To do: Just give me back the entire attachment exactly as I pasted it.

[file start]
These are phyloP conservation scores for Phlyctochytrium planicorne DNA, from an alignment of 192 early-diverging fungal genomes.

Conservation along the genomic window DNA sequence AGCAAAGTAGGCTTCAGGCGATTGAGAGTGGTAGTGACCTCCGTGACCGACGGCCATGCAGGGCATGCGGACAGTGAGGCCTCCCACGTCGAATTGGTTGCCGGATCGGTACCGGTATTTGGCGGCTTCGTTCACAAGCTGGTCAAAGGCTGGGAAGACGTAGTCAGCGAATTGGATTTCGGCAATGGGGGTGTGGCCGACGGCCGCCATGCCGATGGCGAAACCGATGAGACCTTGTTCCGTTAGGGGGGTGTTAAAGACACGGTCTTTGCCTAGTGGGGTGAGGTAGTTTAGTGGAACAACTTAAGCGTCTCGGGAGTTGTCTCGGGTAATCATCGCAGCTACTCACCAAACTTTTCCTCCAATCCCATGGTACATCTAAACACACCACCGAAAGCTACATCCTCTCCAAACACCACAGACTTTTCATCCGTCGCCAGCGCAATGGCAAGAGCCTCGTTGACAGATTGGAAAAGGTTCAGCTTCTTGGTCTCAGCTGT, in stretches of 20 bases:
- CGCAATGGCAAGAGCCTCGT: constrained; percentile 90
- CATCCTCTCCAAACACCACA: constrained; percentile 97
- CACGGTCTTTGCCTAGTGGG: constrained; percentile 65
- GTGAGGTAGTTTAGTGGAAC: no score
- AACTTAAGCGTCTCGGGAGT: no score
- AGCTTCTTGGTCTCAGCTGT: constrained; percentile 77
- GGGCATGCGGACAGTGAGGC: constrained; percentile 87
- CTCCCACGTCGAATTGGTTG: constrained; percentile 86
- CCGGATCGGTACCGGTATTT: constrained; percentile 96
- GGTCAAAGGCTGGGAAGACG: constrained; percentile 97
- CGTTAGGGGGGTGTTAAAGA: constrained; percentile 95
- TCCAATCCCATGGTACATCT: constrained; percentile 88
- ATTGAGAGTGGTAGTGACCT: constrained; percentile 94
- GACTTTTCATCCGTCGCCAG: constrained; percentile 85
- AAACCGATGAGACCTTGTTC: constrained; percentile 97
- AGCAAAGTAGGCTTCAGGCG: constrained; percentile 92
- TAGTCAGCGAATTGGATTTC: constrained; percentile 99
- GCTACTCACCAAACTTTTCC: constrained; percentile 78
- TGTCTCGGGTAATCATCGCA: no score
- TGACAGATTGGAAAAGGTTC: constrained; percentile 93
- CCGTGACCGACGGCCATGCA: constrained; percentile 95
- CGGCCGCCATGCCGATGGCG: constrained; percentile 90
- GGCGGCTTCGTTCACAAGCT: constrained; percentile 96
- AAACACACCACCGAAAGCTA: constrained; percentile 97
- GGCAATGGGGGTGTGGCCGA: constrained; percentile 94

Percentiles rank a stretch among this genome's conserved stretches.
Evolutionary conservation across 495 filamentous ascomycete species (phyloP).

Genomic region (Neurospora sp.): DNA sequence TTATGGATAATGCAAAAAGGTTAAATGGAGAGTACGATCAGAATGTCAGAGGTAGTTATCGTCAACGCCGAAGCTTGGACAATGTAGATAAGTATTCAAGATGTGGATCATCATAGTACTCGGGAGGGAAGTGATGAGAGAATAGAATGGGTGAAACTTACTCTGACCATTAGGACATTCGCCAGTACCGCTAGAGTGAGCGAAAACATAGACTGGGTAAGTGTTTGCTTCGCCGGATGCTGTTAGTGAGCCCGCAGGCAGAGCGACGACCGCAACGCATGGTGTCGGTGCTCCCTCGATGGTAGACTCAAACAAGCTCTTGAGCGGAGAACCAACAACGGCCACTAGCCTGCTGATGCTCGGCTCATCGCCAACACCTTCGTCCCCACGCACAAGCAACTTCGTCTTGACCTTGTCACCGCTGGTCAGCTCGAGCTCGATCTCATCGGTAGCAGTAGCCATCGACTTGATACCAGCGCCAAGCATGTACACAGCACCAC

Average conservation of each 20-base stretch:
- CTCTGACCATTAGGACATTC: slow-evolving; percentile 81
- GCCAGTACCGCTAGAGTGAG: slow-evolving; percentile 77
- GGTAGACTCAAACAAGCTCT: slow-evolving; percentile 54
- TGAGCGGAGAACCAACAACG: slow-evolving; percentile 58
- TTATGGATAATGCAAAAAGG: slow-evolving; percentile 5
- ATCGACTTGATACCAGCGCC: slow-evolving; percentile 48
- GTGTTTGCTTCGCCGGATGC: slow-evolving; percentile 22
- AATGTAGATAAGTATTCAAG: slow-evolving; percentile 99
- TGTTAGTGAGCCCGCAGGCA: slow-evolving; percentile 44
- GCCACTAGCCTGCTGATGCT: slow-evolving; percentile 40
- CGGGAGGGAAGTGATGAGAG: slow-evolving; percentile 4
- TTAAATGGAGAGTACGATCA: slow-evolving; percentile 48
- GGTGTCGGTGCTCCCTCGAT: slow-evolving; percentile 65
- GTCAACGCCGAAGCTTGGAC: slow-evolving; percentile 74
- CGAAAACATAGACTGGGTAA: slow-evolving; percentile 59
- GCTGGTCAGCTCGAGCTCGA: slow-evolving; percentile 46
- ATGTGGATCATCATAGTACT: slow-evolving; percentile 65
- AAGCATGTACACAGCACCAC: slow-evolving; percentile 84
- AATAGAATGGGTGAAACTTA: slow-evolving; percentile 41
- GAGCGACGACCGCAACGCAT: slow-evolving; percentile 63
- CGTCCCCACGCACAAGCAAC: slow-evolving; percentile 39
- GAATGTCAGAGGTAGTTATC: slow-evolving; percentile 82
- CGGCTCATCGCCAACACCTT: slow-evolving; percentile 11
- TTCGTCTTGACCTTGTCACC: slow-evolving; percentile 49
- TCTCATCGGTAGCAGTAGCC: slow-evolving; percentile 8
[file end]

These are phyloP conservation scores for Phlyctochytrium planicorne DNA, from an alignment of 192 early-diverging fungal genomes.

Conservation along the genomic window DNA sequence AGCAAAGTAGGCTTCAGGCGATTGAGAGTGGTAGTGACCTCCGTGACCGACGGCCATGCAGGGCATGCGGACAGTGAGGCCTCCCACGTCGAATTGGTTGCCGGATCGGTACCGGTATTTGGCGGCTTCGTTCACAAGCTGGTCAAAGGCTGGGAAGACGTAGTCAGCGAATTGGATTTCGGCAATGGGGGTGTGGCCGACGGCCGCCATGCCGATGGCGAAACCGATGAGACCTTGTTCCGTTAGGGGGGTGTTAAAGACACGGTCTTTGCCTAGTGGGGTGAGGTAGTTTAGTGGAACAACTTAAGCGTCTCGGGAGTTGTCTCGGGTAATCATCGCAGCTACTCACCAAACTTTTCCTCCAATCCCATGGTACATCTAAACACACCACCGAAAGCTACATCCTCTCCAAACACCACAGACTTTTCATCCGTCGCCAGCGCAATGGCAAGAGCCTCGTTGACAGATTGGAAAAGGTTCAGCTTCTTGGTCTCAGCTGT, in stretches of 20 bases:
- CGCAATGGCAAGAGCCTCGT: constrained; percentile 90
- CATCCTCTCCAAACACCACA: constrained; percentile 97
- CACGGTCTTTGCCTAGTGGG: constrained; percentile 65
- GTGAGGTAGTTTAGTGGAAC: no score
- AACTTAAGCGTCTCGGGAGT: no score
- AGCTTCTTGGTCTCAGCTGT: constrained; percentile 77
- GGGCATGCGGACAGTGAGGC: constrained; percentile 87
- CTCCCACGTCGAATTGGTTG: constrained; percentile 86
- CCGGATCGGTACCGGTATTT: constrained; percentile 96
- GGTCAAAGGCTGGGAAGACG: constrained; percentile 97
- CGTTAGGGGGGTGTTAAAGA: constrained; percentile 95
- TCCAATCCCATGGTACATCT: constrained; percentile 88
- ATTGAGAGTGGTAGTGACCT: constrained; percentile 94
- GACTTTTCATCCGTCGCCAG: constrained; percentile 85
- AAACCGATGAGACCTTGTTC: constrained; percentile 97
- AGCAAAGTAGGCTTCAGGCG: constrained; percentile 92
- TAGTCAGCGAATTGGATTTC: constrained; percentile 99
- GCTACTCACCAAACTTTTCC: constrained; percentile 78
- TGTCTCGGGTAATCATCGCA: no score
- TGACAGATTGGAAAAGGTTC: constrained; percentile 93
- CCGTGACCGACGGCCATGCA: constrained; percentile 95
- CGGCCGCCATGCCGATGGCG: constrained; percentile 90
- GGCGGCTTCGTTCACAAGCT: constrained; percentile 96
- AAACACACCACCGAAAGCTA: constrained; percentile 97
- GGCAATGGGGGTGTGGCCGA: constrained; percentile 94

Percentiles rank a stretch among this genome's conserved stretches.
Evolutionary conservation across 495 filamentous ascomycete species (phyloP).

Genomic region (Neurospora sp.): DNA sequence TTATGGATAATGCAAAAAGGTTAAATGGAGAGTACGATCAGAATGTCAGAGGTAGTTATCGTCAACGCCGAAGCTTGGACAATGTAGATAAGTATTCAAGATGTGGATCATCATAGTACTCGGGAGGGAAGTGATGAGAGAATAGAATGGGTGAAACTTACTCTGACCATTAGGACATTCGCCAGTACCGCTAGAGTGAGCGAAAACATAGACTGGGTAAGTGTTTGCTTCGCCGGATGCTGTTAGTGAGCCCGCAGGCAGAGCGACGACCGCAACGCATGGTGTCGGTGCTCCCTCGATGGTAGACTCAAACAAGCTCTTGAGCGGAGAACCAACAACGGCCACTAGCCTGCTGATGCTCGGCTCATCGCCAACACCTTCGTCCCCACGCACAAGCAACTTCGTCTTGACCTTGTCACCGCTGGTCAGCTCGAGCTCGATCTCATCGGTAGCAGTAGCCATCGACTTGATACCAGCGCCAAGCATGTACACAGCACCAC

Average conservation of each 20-base stretch:
- CTCTGACCATTAGGACATTC: slow-evolving; percentile 81
- GCCAGTACCGCTAGAGTGAG: slow-evolving; percentile 77
- GGTAGACTCAAACAAGCTCT: slow-evolving; percentile 54
- TGAGCGGAGAACCAACAACG: slow-evolving; percentile 58
- TTATGGATAATGCAAAAAGG: slow-evolving; percentile 5
- ATCGACTTGATACCAGCGCC: slow-evolving; percentile 48
- GTGTTTGCTTCGCCGGATGC: slow-evolving; percentile 22
- AATGTAGATAAGTATTCAAG: slow-evolving; percentile 99
- TGTTAGTGAGCCCGCAGGCA: slow-evolving; percentile 44
- GCCACTAGCCTGCTGATGCT: slow-evolving; percentile 40
- CGGGAGGGAAGTGATGAGAG: slow-evolving; percentile 4
- TTAAATGGAGAGTACGATCA: slow-evolving; percentile 48
- GGTGTCGGTGCTCCCTCGAT: slow-evolving; percentile 65
- GTCAACGCCGAAGCTTGGAC: slow-evolving; percentile 74
- CGAAAACATAGACTGGGTAA: slow-evolving; percentile 59
- GCTGGTCAGCTCGAGCTCGA: slow-evolving; percentile 46
- ATGTGGATCATCATAGTACT: slow-evolving; percentile 65
- AAGCATGTACACAGCACCAC: slow-evolving; percentile 84
- AATAGAATGGGTGAAACTTA: slow-evolving; percentile 41
- GAGCGACGACCGCAACGCAT: slow-evolving; percentile 63
- CGTCCCCACGCACAAGCAAC: slow-evolving; percentile 39
- GAATGTCAGAGGTAGTTATC: slow-evolving; percentile 82
- CGGCTCATCGCCAACACCTT: slow-evolving; percentile 11
- TTCGTCTTGACCTTGTCACC: slow-evolving; percentile 49
- TCTCATCGGTAGCAGTAGCC: slow-evolving; percentile 8